Toledo Talk

A Mandatory History Course at UT!!!

About 25 years ago I had the good fortune to take a course at UT, about WW2, taught by Professor Wilcox. In that course, we examined how propaganda films, like those by Frank Capra, were made. How dark shadows and sinister music were added to create strikingly evil images. How certain ideas were expounded upon, while others were completely disregarded. By studying all this, it is so very easy to see all the crapola that is being foisted upon us today! Ask the right questions, stack the audience with cherry-picked questions, show mutilated children, and the list could go on forever. Everytime I see 60 Minutes, watch the presidential debates, see the 6 o'clock news, read The Blah, I'm reminded how a particular viewpoint is being proffered to the public. Even when it's a view I agree with 100%! This course should be mandatory, IMO. Without a doubt, it is the most useful college course I ever had, and basically the only one that I still get something useful from almost every day, 25 years later. Thank you Professor Wilcox!!

created by CharlieA-Z on Dec 27, 2007 at 01:02:48 am     Comments: 9

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Or you can sleep through a high school marketing course.

You sell things by accenting certain features, perhaps a some dishonesty, some persistence, repetition, and totally avoid talk of the real world costs.

Public policy has to be sold to the people, domestic or otherwise.

posted by charlatan on Dec 27, 2007 at 01:30:21 am     #  

Unfortunately, logic and the ability to discern junk from jewels is not something that will be brought about by any particular course.
Today I talked with my 15 year old nephew. After speaking with him for an hour, I was repulsed by the number of words that he mispronounced. Any word with more than 5 letters was inevitably mispronounced, and the same problem goes for my 15 year old niece. (Both are products of the TPS system!)
The problem goes far deeper than any college course offering.... the problem is our education system and parents. Sorry, if a child can not pronounce simple words, then they should not be pushed forward to the next grade in hopes that the mystical god of knowledge will inflate their intelligence with a magical knowledge pump.
Many, if not all, of the above sentiments hold true for some adults that I know as well.

posted by JJFad on Dec 27, 2007 at 03:37:07 am     #  

Today I talked with my 15 year old nephew. After speaking with him for an hour, I was repulsed by the number of words that he mispronounced. Any word with more than 5 letters was inevitably mispronounced, and the same problem goes for my 15 year old niece. (Both are products of the TPS system!)

According to a study by Educational Testing Service and published in an article, The Family: America's Smallest School: By age 4 the average child in a professional family hears about 35 million more words than a child in a poor family. While 62 percent of kindergartners from the richest 20 percent are read to at home every day, 36 percent of kindergartners in the poorest 20 percent are read to daily.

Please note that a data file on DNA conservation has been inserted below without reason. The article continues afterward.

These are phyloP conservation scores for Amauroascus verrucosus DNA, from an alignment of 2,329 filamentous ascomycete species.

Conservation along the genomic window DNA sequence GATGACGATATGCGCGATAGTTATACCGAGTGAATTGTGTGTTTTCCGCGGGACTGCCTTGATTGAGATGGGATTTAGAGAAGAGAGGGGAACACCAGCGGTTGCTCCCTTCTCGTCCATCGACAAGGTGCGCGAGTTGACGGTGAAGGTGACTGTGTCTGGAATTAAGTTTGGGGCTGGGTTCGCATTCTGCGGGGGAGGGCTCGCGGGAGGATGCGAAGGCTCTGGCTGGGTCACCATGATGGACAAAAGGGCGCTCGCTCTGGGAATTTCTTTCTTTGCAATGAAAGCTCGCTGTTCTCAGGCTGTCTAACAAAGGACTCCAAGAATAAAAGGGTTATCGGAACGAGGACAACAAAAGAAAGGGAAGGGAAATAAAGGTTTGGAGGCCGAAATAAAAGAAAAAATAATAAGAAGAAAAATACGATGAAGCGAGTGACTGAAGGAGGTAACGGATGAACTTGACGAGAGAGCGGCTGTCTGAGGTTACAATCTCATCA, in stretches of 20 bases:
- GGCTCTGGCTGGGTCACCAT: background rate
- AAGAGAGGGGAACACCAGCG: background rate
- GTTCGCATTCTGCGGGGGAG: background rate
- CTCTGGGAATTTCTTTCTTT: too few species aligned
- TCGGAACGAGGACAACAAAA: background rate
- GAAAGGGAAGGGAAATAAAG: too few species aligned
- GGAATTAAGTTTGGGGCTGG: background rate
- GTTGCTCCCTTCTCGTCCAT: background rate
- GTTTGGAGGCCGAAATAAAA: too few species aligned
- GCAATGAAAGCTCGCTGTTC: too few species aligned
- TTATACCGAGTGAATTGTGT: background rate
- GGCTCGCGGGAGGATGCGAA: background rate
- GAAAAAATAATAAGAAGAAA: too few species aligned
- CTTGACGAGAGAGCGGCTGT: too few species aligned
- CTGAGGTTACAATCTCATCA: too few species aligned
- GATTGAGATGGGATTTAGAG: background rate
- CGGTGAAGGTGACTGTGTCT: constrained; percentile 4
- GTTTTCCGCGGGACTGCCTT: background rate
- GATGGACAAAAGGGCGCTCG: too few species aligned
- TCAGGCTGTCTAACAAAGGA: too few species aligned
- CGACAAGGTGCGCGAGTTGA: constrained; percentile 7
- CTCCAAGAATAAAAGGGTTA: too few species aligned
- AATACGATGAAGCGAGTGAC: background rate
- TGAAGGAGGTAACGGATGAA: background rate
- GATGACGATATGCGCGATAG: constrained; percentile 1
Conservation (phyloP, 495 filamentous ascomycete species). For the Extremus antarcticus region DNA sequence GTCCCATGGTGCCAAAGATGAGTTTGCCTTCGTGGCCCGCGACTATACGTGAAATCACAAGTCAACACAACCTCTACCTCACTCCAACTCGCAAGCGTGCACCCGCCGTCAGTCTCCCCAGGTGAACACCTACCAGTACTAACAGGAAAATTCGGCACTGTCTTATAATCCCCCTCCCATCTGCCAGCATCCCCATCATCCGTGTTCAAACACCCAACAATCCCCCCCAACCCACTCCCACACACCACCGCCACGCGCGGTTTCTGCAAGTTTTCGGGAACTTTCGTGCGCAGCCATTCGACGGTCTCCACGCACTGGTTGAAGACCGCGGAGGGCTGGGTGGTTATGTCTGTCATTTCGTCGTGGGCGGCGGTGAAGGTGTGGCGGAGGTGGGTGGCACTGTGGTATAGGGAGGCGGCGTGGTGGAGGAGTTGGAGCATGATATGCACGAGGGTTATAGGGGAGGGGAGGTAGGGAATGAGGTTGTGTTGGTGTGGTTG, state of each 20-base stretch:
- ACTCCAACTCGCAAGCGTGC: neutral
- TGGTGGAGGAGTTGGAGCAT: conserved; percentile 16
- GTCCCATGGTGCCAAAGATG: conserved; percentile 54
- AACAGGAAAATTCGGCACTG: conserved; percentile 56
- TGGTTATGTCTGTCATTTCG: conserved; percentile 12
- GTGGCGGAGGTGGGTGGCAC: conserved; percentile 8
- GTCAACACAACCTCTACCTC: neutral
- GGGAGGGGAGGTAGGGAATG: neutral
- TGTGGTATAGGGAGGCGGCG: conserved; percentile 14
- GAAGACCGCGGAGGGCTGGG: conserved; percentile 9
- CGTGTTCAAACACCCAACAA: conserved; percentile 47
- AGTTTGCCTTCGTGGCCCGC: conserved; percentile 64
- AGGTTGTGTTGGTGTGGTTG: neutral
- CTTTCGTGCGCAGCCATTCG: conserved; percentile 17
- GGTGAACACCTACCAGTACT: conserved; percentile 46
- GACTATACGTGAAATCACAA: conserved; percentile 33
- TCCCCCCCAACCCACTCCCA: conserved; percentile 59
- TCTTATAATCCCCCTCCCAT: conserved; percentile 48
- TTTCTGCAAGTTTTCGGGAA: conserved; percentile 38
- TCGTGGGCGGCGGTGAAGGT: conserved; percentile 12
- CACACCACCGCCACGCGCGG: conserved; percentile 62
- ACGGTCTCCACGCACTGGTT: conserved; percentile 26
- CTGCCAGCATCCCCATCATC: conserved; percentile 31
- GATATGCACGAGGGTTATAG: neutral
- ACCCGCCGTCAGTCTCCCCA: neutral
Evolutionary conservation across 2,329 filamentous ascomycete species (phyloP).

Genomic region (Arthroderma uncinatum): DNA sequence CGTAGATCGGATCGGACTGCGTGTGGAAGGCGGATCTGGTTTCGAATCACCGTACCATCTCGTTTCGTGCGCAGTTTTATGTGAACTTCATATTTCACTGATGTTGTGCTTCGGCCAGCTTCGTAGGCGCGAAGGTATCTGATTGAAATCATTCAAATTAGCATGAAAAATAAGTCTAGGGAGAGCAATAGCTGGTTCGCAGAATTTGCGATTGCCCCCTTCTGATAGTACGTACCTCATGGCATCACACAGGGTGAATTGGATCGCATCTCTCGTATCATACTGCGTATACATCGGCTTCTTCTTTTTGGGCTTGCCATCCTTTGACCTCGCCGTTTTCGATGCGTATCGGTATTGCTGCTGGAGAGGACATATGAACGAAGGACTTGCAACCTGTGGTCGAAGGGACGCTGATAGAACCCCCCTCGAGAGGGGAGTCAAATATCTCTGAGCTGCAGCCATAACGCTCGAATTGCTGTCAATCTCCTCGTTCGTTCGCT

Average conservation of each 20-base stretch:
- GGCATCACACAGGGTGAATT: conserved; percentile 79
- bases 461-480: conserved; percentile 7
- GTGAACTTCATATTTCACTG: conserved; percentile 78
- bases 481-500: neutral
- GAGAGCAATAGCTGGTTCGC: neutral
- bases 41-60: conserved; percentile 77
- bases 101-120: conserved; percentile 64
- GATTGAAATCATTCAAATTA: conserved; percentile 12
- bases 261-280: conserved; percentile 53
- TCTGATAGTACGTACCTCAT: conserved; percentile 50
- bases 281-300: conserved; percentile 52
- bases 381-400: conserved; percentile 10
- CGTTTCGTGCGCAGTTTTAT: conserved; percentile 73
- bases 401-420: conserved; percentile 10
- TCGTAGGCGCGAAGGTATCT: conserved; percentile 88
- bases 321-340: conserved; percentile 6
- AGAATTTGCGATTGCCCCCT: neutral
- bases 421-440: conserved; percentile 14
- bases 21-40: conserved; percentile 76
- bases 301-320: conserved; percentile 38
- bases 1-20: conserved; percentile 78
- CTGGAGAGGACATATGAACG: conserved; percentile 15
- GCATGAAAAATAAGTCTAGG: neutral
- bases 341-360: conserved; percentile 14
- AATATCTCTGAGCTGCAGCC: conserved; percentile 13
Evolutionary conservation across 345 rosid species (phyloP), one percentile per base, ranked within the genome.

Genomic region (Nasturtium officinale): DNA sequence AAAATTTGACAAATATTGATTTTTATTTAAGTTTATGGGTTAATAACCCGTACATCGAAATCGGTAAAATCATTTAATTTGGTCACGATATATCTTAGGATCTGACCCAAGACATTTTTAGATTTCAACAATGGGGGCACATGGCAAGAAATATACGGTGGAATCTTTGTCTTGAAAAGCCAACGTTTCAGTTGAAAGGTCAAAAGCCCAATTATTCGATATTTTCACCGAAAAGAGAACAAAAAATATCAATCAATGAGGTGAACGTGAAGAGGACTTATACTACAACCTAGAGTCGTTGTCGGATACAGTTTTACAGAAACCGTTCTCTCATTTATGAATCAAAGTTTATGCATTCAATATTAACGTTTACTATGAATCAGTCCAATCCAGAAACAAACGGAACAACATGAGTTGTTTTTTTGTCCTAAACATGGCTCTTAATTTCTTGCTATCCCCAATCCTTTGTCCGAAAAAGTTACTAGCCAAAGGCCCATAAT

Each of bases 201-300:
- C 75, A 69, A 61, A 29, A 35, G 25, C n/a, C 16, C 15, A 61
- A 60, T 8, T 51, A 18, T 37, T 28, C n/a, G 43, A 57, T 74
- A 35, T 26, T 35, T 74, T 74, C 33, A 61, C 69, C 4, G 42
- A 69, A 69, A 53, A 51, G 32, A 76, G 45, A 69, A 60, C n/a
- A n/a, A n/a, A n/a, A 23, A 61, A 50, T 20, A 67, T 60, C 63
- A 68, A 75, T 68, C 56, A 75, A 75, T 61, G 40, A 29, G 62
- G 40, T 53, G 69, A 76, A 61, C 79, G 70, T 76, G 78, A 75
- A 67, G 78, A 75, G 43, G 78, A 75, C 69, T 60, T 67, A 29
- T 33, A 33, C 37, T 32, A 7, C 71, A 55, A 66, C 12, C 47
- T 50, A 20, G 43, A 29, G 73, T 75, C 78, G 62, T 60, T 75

posted by Offshore on Dec 27, 2007 at 09:10:05 am     #  

These 2 films are worth watching as well:

Why We Fight is a nod to Capra.

War Made Easy by Norman Soloman

posted by charlatan on Dec 27, 2007 at 04:47:14 pm     #  

Dr. Larry Wilcox is still among the many fine faculty members of the history department at UT, and I have taken a number of German history courses with him. He is an excellent scholar, and I have learned a great deal about historiography under the tutelage of Dr. Wilcox.

For those of you who attend UT, or who are thinking of taking/auditing some history courses, I highly recommend his undergraduate courses on the Holocaust and on twentieth century Germany. He also teaches a variety of graduate seminars for those of you who are working on an advanced degree.

posted by historymike on Dec 27, 2007 at 05:19:36 pm     #  

Personally I think kids from first grade on up should be getting a healthy dose of US and World History and Geography because what they seem to be learning now is rather sickly

posted by OhioKat on Dec 27, 2007 at 07:57:56 pm     #  

Agreed, OhioKat. What I see with the incoming college freshmen can be discouraging, as many of them have trouble naming on a blank world map more than 3 or 4 countries in Europe, let alone much in the way of Aisan, African, or South American countries.

While I enjoy helping them get up to speed on world history and world geography (when I teach such college courses), it is evident that most students are leaving high school with little in the way of basic knowledge of history, geography, and culture.

And these, mind you, are tomorrow's leaders. I suspect that the collective ignorance increases among those who go straight to the workforce from high school.

posted by historymike on Dec 27, 2007 at 10:26:39 pm     #  

I took an intresting course about the "cold war" once. I managed to disagree with the "propoganda" that the hippy instuctor was spewing. i got a "d" for the course.

posted by tm2 on Dec 27, 2007 at 10:36:55 pm     #  

I never had to take Geography in high school and totally reget it now. I admit that if you ask me to find an "uncommon" country on a world map I'd probably get it wrong. And in American History class, we totally skipped over WWII. How sad is that? One of my goals in life is to take a WWII history college course.

posted by dell_diva on Dec 30, 2007 at 09:32:35 pm     #